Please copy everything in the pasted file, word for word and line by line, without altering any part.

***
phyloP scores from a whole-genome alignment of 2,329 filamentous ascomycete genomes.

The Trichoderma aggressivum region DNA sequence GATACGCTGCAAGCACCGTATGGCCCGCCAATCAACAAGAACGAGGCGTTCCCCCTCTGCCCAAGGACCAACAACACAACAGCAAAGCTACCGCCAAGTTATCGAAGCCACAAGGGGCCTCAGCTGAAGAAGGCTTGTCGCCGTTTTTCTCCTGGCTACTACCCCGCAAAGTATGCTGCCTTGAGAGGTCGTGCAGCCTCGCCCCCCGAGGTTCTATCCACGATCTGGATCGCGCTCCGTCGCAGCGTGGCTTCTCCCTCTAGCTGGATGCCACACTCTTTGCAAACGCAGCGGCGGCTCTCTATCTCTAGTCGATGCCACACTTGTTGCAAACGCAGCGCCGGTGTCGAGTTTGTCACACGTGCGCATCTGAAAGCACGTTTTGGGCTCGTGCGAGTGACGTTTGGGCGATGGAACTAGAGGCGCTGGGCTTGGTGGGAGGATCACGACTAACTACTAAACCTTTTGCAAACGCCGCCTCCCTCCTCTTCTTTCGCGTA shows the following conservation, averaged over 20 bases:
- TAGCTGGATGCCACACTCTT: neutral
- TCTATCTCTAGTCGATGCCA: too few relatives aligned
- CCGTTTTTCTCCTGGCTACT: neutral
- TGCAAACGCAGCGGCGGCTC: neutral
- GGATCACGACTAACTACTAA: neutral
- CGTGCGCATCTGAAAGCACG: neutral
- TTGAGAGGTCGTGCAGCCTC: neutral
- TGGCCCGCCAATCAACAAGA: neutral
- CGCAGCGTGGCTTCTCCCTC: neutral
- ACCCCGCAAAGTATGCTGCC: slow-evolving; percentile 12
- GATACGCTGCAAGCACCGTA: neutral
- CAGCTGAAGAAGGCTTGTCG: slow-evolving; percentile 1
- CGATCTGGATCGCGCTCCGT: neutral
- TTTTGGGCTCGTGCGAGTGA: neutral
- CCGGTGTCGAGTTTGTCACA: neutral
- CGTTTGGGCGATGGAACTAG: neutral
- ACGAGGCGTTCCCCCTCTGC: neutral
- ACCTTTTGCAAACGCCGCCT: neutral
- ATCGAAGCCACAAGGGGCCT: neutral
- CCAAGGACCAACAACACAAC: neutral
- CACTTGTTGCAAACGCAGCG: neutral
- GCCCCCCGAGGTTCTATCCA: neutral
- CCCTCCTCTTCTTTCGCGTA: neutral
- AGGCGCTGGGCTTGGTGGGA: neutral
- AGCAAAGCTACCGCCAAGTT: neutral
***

phyloP scores from a whole-genome alignment of 2,329 filamentous ascomycete genomes.

The Trichoderma aggressivum region DNA sequence GATACGCTGCAAGCACCGTATGGCCCGCCAATCAACAAGAACGAGGCGTTCCCCCTCTGCCCAAGGACCAACAACACAACAGCAAAGCTACCGCCAAGTTATCGAAGCCACAAGGGGCCTCAGCTGAAGAAGGCTTGTCGCCGTTTTTCTCCTGGCTACTACCCCGCAAAGTATGCTGCCTTGAGAGGTCGTGCAGCCTCGCCCCCCGAGGTTCTATCCACGATCTGGATCGCGCTCCGTCGCAGCGTGGCTTCTCCCTCTAGCTGGATGCCACACTCTTTGCAAACGCAGCGGCGGCTCTCTATCTCTAGTCGATGCCACACTTGTTGCAAACGCAGCGCCGGTGTCGAGTTTGTCACACGTGCGCATCTGAAAGCACGTTTTGGGCTCGTGCGAGTGACGTTTGGGCGATGGAACTAGAGGCGCTGGGCTTGGTGGGAGGATCACGACTAACTACTAAACCTTTTGCAAACGCCGCCTCCCTCCTCTTCTTTCGCGTA shows the following conservation, averaged over 20 bases:
- TAGCTGGATGCCACACTCTT: neutral
- TCTATCTCTAGTCGATGCCA: too few relatives aligned
- CCGTTTTTCTCCTGGCTACT: neutral
- TGCAAACGCAGCGGCGGCTC: neutral
- GGATCACGACTAACTACTAA: neutral
- CGTGCGCATCTGAAAGCACG: neutral
- TTGAGAGGTCGTGCAGCCTC: neutral
- TGGCCCGCCAATCAACAAGA: neutral
- CGCAGCGTGGCTTCTCCCTC: neutral
- ACCCCGCAAAGTATGCTGCC: slow-evolving; percentile 12
- GATACGCTGCAAGCACCGTA: neutral
- CAGCTGAAGAAGGCTTGTCG: slow-evolving; percentile 1
- CGATCTGGATCGCGCTCCGT: neutral
- TTTTGGGCTCGTGCGAGTGA: neutral
- CCGGTGTCGAGTTTGTCACA: neutral
- CGTTTGGGCGATGGAACTAG: neutral
- ACGAGGCGTTCCCCCTCTGC: neutral
- ACCTTTTGCAAACGCCGCCT: neutral
- ATCGAAGCCACAAGGGGCCT: neutral
- CCAAGGACCAACAACACAAC: neutral
- CACTTGTTGCAAACGCAGCG: neutral
- GCCCCCCGAGGTTCTATCCA: neutral
- CCCTCCTCTTCTTTCGCGTA: neutral
- AGGCGCTGGGCTTGGTGGGA: neutral
- AGCAAAGCTACCGCCAAGTT: neutral